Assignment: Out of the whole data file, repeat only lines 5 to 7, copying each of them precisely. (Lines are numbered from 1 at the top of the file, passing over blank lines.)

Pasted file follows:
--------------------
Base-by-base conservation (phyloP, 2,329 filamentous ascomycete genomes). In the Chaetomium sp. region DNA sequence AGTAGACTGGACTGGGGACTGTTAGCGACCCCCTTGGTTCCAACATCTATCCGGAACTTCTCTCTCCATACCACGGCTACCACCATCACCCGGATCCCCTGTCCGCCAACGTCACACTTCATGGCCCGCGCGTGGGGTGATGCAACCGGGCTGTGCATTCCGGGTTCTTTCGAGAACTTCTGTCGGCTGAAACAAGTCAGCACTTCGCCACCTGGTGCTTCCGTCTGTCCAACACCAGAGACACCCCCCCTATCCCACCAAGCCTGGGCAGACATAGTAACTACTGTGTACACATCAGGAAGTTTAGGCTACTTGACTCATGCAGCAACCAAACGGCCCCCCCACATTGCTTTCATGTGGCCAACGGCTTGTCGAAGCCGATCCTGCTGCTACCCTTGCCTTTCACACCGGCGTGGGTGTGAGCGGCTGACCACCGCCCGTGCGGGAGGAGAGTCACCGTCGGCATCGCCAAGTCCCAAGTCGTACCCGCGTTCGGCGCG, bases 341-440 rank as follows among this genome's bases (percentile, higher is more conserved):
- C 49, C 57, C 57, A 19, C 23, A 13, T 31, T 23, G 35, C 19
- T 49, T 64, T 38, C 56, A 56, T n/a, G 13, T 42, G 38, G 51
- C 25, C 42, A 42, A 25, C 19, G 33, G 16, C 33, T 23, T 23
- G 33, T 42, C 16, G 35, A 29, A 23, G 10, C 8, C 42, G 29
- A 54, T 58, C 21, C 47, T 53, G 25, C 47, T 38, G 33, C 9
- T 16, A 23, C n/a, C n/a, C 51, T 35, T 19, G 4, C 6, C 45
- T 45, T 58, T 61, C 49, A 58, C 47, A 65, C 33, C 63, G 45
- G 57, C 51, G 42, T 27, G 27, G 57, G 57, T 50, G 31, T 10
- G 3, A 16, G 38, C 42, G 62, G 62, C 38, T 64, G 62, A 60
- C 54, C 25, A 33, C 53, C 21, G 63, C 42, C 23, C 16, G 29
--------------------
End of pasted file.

- G 33, T 42, C 16, G 35, A 29, A 23, G 10, C 8, C 42, G 29
- A 54, T 58, C 21, C 47, T 53, G 25, C 47, T 38, G 33, C 9
- T 16, A 23, C n/a, C n/a, C 51, T 35, T 19, G 4, C 6, C 45